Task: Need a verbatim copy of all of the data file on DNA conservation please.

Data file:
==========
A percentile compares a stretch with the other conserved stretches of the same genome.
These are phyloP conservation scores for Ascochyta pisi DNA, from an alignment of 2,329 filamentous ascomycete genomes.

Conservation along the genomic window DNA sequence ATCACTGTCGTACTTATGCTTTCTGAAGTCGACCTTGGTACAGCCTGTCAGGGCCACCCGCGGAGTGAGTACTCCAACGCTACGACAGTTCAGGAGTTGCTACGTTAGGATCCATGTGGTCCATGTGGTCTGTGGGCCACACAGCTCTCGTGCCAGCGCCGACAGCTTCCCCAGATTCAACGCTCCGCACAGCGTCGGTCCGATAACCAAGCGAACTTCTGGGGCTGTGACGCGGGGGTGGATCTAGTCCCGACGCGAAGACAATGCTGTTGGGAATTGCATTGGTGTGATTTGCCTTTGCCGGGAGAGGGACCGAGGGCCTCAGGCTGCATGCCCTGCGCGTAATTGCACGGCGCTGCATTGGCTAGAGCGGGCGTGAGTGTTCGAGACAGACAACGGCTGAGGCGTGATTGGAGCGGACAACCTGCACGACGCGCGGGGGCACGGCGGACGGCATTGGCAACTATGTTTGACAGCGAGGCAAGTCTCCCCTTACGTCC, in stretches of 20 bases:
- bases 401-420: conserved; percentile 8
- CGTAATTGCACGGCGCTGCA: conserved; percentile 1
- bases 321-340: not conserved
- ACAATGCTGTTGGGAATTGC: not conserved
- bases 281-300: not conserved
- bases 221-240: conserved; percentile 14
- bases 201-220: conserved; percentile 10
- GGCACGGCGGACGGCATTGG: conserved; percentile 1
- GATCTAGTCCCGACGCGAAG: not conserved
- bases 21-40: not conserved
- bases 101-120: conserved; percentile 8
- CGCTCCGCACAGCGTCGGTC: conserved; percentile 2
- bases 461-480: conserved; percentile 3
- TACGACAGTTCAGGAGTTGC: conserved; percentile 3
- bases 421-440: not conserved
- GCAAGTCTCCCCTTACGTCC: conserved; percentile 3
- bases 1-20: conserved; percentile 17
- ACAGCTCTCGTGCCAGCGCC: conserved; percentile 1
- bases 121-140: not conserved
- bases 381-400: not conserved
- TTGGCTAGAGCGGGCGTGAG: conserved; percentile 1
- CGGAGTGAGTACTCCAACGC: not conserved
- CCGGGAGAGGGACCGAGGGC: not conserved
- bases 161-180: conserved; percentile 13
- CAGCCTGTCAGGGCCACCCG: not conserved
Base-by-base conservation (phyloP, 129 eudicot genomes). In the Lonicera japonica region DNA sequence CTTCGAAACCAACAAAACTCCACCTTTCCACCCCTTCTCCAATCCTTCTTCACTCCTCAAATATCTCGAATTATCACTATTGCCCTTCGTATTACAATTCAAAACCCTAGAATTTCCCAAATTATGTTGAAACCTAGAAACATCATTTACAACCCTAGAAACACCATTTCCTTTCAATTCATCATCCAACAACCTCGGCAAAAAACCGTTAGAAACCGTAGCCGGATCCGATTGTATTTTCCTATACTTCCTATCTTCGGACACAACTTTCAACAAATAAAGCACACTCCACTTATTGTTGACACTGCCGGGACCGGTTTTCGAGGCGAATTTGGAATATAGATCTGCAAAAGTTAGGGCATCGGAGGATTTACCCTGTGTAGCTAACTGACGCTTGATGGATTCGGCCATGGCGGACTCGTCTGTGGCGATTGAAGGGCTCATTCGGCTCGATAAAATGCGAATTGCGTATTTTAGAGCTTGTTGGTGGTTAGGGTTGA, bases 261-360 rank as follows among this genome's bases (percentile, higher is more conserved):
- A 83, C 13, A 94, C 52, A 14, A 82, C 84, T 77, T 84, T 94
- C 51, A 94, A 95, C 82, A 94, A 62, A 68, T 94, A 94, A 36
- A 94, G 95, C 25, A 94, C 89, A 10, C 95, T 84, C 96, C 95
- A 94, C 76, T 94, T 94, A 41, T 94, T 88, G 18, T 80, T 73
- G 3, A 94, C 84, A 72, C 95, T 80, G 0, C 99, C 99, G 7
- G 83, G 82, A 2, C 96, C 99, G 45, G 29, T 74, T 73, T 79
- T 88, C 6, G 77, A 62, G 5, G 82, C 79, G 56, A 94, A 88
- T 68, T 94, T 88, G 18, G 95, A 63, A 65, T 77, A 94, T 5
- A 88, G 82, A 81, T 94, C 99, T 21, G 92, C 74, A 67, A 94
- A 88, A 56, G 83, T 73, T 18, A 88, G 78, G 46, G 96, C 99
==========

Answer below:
A percentile compares a stretch with the other conserved stretches of the same genome.
These are phyloP conservation scores for Ascochyta pisi DNA, from an alignment of 2,329 filamentous ascomycete genomes.

Conservation along the genomic window DNA sequence ATCACTGTCGTACTTATGCTTTCTGAAGTCGACCTTGGTACAGCCTGTCAGGGCCACCCGCGGAGTGAGTACTCCAACGCTACGACAGTTCAGGAGTTGCTACGTTAGGATCCATGTGGTCCATGTGGTCTGTGGGCCACACAGCTCTCGTGCCAGCGCCGACAGCTTCCCCAGATTCAACGCTCCGCACAGCGTCGGTCCGATAACCAAGCGAACTTCTGGGGCTGTGACGCGGGGGTGGATCTAGTCCCGACGCGAAGACAATGCTGTTGGGAATTGCATTGGTGTGATTTGCCTTTGCCGGGAGAGGGACCGAGGGCCTCAGGCTGCATGCCCTGCGCGTAATTGCACGGCGCTGCATTGGCTAGAGCGGGCGTGAGTGTTCGAGACAGACAACGGCTGAGGCGTGATTGGAGCGGACAACCTGCACGACGCGCGGGGGCACGGCGGACGGCATTGGCAACTATGTTTGACAGCGAGGCAAGTCTCCCCTTACGTCC, in stretches of 20 bases:
- bases 401-420: conserved; percentile 8
- CGTAATTGCACGGCGCTGCA: conserved; percentile 1
- bases 321-340: not conserved
- ACAATGCTGTTGGGAATTGC: not conserved
- bases 281-300: not conserved
- bases 221-240: conserved; percentile 14
- bases 201-220: conserved; percentile 10
- GGCACGGCGGACGGCATTGG: conserved; percentile 1
- GATCTAGTCCCGACGCGAAG: not conserved
- bases 21-40: not conserved
- bases 101-120: conserved; percentile 8
- CGCTCCGCACAGCGTCGGTC: conserved; percentile 2
- bases 461-480: conserved; percentile 3
- TACGACAGTTCAGGAGTTGC: conserved; percentile 3
- bases 421-440: not conserved
- GCAAGTCTCCCCTTACGTCC: conserved; percentile 3
- bases 1-20: conserved; percentile 17
- ACAGCTCTCGTGCCAGCGCC: conserved; percentile 1
- bases 121-140: not conserved
- bases 381-400: not conserved
- TTGGCTAGAGCGGGCGTGAG: conserved; percentile 1
- CGGAGTGAGTACTCCAACGC: not conserved
- CCGGGAGAGGGACCGAGGGC: not conserved
- bases 161-180: conserved; percentile 13
- CAGCCTGTCAGGGCCACCCG: not conserved
Base-by-base conservation (phyloP, 129 eudicot genomes). In the Lonicera japonica region DNA sequence CTTCGAAACCAACAAAACTCCACCTTTCCACCCCTTCTCCAATCCTTCTTCACTCCTCAAATATCTCGAATTATCACTATTGCCCTTCGTATTACAATTCAAAACCCTAGAATTTCCCAAATTATGTTGAAACCTAGAAACATCATTTACAACCCTAGAAACACCATTTCCTTTCAATTCATCATCCAACAACCTCGGCAAAAAACCGTTAGAAACCGTAGCCGGATCCGATTGTATTTTCCTATACTTCCTATCTTCGGACACAACTTTCAACAAATAAAGCACACTCCACTTATTGTTGACACTGCCGGGACCGGTTTTCGAGGCGAATTTGGAATATAGATCTGCAAAAGTTAGGGCATCGGAGGATTTACCCTGTGTAGCTAACTGACGCTTGATGGATTCGGCCATGGCGGACTCGTCTGTGGCGATTGAAGGGCTCATTCGGCTCGATAAAATGCGAATTGCGTATTTTAGAGCTTGTTGGTGGTTAGGGTTGA, bases 261-360 rank as follows among this genome's bases (percentile, higher is more conserved):
- A 83, C 13, A 94, C 52, A 14, A 82, C 84, T 77, T 84, T 94
- C 51, A 94, A 95, C 82, A 94, A 62, A 68, T 94, A 94, A 36
- A 94, G 95, C 25, A 94, C 89, A 10, C 95, T 84, C 96, C 95
- A 94, C 76, T 94, T 94, A 41, T 94, T 88, G 18, T 80, T 73
- G 3, A 94, C 84, A 72, C 95, T 80, G 0, C 99, C 99, G 7
- G 83, G 82, A 2, C 96, C 99, G 45, G 29, T 74, T 73, T 79
- T 88, C 6, G 77, A 62, G 5, G 82, C 79, G 56, A 94, A 88
- T 68, T 94, T 88, G 18, G 95, A 63, A 65, T 77, A 94, T 5
- A 88, G 82, A 81, T 94, C 99, T 21, G 92, C 74, A 67, A 94
- A 88, A 56, G 83, T 73, T 18, A 88, G 78, G 46, G 96, C 99